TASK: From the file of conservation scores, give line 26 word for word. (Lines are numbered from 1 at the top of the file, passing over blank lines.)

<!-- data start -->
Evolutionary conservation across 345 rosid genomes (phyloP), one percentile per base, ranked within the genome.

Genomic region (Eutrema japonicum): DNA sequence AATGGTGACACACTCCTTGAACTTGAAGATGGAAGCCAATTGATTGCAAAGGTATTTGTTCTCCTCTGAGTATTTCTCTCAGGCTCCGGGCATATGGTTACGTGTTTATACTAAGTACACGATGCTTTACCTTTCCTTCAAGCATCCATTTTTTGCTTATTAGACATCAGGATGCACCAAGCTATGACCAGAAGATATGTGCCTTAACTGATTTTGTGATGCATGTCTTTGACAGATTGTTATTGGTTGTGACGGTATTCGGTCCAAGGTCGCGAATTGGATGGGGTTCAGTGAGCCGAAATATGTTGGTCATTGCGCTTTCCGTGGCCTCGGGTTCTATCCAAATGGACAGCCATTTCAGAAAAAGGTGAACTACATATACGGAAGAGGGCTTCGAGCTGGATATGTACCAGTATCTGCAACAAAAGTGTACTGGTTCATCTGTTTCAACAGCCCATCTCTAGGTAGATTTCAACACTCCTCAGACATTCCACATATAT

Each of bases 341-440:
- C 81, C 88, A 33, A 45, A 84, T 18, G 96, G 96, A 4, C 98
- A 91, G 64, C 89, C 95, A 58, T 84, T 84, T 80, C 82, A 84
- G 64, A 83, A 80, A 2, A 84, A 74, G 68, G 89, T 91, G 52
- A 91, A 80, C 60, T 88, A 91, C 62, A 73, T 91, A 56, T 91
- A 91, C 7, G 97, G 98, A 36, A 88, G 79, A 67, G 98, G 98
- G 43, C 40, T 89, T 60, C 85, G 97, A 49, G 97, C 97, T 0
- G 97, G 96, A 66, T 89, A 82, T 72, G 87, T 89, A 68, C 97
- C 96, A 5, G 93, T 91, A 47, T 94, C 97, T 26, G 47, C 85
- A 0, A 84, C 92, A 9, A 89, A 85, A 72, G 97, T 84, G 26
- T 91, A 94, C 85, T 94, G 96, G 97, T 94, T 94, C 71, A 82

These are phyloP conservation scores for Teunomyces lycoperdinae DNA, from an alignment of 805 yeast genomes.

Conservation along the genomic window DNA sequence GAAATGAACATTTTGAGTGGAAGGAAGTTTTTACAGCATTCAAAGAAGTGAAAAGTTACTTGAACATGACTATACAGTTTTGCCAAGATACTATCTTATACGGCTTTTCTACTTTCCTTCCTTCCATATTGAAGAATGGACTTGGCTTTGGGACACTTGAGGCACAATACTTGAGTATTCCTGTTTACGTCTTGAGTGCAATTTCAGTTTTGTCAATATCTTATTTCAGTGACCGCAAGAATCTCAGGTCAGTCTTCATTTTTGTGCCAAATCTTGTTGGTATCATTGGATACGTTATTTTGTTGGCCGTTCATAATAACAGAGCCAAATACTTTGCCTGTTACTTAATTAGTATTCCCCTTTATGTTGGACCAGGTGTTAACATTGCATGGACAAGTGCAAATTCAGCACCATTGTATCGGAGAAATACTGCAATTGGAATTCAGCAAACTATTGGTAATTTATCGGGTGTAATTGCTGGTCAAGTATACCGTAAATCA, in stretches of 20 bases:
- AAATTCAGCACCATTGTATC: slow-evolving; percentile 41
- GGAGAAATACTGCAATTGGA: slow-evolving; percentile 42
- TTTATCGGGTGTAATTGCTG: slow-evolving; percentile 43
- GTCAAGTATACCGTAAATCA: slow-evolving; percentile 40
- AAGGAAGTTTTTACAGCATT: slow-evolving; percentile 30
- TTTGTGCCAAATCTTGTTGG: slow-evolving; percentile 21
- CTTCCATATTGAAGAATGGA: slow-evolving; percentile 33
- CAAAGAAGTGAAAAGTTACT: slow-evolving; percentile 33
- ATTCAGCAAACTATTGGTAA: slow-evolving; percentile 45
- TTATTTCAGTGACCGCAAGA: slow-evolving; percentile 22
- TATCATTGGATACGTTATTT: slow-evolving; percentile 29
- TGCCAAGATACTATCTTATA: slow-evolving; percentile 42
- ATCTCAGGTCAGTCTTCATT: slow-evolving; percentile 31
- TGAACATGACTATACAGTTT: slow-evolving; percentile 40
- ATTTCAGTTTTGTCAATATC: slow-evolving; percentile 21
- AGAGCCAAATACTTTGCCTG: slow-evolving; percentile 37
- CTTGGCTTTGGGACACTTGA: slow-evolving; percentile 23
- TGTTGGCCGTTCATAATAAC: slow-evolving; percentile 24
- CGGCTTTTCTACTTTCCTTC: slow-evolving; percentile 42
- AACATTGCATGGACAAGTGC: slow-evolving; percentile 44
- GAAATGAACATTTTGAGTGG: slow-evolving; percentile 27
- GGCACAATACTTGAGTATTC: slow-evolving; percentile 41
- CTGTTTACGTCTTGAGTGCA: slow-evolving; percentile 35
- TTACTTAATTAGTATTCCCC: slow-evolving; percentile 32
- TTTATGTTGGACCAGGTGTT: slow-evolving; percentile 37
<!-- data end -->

- TATCATTGGATACGTTATTT: slow-evolving; percentile 29